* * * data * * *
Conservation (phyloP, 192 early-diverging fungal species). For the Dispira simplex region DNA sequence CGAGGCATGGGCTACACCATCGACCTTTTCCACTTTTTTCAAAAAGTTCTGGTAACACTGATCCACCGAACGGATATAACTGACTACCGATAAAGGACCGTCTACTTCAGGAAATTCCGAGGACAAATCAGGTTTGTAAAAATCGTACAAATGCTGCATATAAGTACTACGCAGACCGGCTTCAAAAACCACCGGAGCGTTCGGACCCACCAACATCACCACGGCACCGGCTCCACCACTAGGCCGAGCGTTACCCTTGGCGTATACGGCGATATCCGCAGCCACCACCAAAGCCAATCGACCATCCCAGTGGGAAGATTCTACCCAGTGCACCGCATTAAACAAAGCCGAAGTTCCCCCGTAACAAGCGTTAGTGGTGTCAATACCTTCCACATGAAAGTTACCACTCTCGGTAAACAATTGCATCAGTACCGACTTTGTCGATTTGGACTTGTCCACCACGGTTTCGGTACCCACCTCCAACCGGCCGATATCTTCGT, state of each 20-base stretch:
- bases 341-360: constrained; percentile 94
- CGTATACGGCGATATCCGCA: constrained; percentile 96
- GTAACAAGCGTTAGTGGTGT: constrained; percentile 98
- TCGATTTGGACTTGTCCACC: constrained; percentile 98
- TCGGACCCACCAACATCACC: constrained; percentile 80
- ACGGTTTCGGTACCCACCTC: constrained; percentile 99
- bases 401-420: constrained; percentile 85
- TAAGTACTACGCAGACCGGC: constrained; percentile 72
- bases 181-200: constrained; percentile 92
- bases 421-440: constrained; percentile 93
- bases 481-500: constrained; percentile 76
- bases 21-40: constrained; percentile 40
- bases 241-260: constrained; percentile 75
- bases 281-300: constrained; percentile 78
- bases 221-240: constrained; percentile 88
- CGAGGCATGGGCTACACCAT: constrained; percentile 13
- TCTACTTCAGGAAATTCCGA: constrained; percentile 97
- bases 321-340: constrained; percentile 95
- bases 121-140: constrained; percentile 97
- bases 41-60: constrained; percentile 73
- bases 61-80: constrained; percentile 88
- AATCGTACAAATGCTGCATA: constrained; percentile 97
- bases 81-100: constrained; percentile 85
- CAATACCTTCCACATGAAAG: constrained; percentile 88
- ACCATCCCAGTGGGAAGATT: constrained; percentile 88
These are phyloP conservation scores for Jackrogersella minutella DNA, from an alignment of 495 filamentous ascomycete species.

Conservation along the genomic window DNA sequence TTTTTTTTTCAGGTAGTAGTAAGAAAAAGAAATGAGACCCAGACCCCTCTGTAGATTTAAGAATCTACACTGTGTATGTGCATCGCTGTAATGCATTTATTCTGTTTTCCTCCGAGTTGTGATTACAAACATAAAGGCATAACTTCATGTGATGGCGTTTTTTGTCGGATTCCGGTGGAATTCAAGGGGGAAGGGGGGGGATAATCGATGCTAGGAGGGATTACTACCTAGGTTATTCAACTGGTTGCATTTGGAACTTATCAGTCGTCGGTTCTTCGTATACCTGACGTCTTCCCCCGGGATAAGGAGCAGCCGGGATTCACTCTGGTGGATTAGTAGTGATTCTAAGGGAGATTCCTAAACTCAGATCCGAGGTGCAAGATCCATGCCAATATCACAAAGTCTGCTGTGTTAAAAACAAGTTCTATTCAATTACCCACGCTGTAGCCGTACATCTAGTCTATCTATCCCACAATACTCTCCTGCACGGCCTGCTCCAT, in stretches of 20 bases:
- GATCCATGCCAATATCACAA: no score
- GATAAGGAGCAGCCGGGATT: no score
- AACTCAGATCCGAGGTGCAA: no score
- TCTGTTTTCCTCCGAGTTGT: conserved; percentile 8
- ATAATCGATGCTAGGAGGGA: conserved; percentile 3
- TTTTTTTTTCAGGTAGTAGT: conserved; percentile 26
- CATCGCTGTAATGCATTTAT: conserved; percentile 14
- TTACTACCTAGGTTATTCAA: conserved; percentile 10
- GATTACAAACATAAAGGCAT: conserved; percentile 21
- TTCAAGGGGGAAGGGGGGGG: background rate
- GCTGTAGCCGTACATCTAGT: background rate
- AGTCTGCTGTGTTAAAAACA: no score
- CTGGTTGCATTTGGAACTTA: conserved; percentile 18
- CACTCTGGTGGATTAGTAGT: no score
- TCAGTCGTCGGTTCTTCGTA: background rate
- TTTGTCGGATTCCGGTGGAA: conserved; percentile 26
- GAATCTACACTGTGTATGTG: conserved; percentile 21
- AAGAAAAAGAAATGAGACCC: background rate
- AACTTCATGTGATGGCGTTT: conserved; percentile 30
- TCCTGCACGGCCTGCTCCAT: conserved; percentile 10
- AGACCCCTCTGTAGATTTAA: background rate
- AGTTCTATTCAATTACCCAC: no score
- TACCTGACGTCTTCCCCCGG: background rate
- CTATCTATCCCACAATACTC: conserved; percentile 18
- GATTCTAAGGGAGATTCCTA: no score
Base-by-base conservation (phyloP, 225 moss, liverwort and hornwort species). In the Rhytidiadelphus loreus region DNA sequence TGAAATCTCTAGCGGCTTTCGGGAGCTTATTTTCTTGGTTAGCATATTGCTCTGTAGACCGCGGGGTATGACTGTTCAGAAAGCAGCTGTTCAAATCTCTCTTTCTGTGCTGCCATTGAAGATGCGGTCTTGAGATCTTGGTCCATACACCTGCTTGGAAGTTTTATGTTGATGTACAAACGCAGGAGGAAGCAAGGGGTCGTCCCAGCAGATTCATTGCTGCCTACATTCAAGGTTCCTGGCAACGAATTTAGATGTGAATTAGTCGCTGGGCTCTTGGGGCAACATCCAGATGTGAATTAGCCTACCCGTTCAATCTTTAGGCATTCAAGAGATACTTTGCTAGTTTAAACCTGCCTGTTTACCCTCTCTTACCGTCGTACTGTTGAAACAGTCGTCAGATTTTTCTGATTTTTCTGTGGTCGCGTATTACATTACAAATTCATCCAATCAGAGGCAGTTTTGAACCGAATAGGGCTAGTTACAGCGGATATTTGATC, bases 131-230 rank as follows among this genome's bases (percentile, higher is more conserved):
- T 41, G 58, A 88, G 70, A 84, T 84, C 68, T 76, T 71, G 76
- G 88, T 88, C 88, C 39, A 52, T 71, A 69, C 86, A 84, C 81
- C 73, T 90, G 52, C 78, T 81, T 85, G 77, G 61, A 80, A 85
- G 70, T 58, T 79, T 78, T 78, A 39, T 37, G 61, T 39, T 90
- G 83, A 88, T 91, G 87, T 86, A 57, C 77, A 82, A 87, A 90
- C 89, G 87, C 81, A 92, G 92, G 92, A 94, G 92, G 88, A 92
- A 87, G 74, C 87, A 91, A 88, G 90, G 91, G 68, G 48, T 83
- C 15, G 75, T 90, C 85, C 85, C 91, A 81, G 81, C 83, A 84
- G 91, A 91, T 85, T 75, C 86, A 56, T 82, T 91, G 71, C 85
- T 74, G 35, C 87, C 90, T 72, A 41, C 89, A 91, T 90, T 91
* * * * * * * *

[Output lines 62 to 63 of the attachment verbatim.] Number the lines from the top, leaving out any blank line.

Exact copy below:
- C 15, G 75, T 90, C 85, C 85, C 91, A 81, G 81, C 83, A 84
- G 91, A 91, T 85, T 75, C 86, A 56, T 82, T 91, G 71, C 85